City’s 2021 budget passes by mayoral tie-breaker
The city of Merrill’s 2021 budget may have been approved during last week’s common council meeting, but it didn’t come without contention. In fact, the vote to pass an ordinance adopting next year’s budget resulted in a 4-4 council deadlock, leading to a tie-breaker vote in favor, by Mayor Derek Woellner.
The 2021 budget as approved, rang in at $15,621,220, with a tax levy of $5,776,084; down $33,918 (.58%) from the 2020 levy. Included within the 2021 budget is 1% wage increases effective December 21, 2020 and June 21, 2021 for Non-Union employees, except for seasonal Limited Term Employees (LTEs) and Election Officials.
Topping the list in terms of departmental budgets is the Merrill Police Department ($2,649,393), Merrill Fire Department ($1,400,112) and the City’s Street Department ($1,560,577). Several city departments reflected considerable savings compared to their 2020 budget.
The city’s IT department tops that list in overall savings with a budget of $180,950, down $13,300 from last year’s $192,500 operating budget. Staffing costs in the city clerk/treasurer’s office is down $8,082 from last year, with a 2021 operating budget of $158,276. Other department budgets showing reductions include the City Administrator’s Office ($3,432 in savings) and City Hall custodial and maintenance services ($2,229 savings). Another area of savings is the city’s Garbage Collection services ($22,468) and recycling ($20,593).
As for department’s reflecting increases in operating budgets, the City Building Inspector/Zoning office budget topped out at $120,965, up $2,460 from last year. The City Clerk’s office budget reflects a $1,770 increase from 2020 ($90,385) as well as Municipal Court costs ($1,501.)
During discussion last Tuesday night, 2nd District Alderman Steve Hass voiced opposition to the passage of the budget as presented, citing concerns with the hangars at Merrill Municipal Airport being partially funded by Tax Increment Financing (TIF) as well as concerns with borrowing associated with the city’s trash and recycling services.
According to City Administrator Dave Johnson, the city’s recycling services will switch to automated collection in mid-2021.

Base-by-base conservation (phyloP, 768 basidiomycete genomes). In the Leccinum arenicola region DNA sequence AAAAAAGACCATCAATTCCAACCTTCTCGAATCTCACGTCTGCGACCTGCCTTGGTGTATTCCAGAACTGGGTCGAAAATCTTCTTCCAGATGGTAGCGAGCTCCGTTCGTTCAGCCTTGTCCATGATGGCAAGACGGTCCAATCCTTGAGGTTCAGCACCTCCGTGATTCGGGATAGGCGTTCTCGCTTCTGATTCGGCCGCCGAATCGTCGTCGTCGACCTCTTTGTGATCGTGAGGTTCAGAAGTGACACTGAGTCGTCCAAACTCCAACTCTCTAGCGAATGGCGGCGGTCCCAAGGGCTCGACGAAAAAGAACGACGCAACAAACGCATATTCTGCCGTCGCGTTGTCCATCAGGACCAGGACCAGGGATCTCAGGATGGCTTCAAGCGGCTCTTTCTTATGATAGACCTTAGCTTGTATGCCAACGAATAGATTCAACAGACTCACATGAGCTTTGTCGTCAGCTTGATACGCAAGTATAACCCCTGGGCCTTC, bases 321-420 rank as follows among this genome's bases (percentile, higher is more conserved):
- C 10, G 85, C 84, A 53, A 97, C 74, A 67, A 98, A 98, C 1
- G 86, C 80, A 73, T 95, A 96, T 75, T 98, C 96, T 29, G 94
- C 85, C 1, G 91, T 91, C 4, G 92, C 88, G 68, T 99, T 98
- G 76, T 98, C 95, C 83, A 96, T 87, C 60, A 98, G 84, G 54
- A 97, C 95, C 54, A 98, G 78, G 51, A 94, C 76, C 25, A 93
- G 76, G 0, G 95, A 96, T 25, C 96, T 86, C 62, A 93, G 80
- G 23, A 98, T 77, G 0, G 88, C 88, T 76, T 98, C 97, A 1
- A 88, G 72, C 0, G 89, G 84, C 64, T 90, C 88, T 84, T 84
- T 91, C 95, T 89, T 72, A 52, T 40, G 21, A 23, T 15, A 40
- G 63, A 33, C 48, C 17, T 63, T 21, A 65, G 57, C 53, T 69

“This will afford staff resource efficiencies through automated trucks. This allows the shift of two employee positions to other priority functions, including city streets personnel for sidewalk and concrete work and a third parks laborer position.”
“The people of the eighth district say no,” added 8th District Alderman Steve Sabatke, who also dissented. “I represent the people of the eighth district and I am concerned for them. We’re approaching our debt limit, we are borrowing too much and I also believe some of our priorities are misplaced. ”Others standing opposed were 4th District Alderman Steve Osness and 6th District Alderman Mike Rick.
“I think we have done our due diligence,” Woellner stated, before casting the tie-breaker vote. “We have spent a lot of time talking about this, a lot of good points have been made to approve this, so I’ll vote yes.”
Johnson was seemingly pleased with the outcome of Tuesday’s meeting. “After numerous meetings to work through the budget I am pleased that we have successfully passed a 2021 budget,” he said.
“I am disappointed that after crafting a 2021 City budget with no increase for Merrill property owners the Mayor was forced to break a 4-4 tie vote to pass the budget. Any increase in property taxes will not be coming from the city but rather from the county, MAPS, or NTC, over which the city has no control. I disagree with an Alderman’s statement that ‘some of our priorities are misplaced,’ Our priorities are where they need to be, that is providing quality services, economic development and redevelopment, and investing in infrastructure.”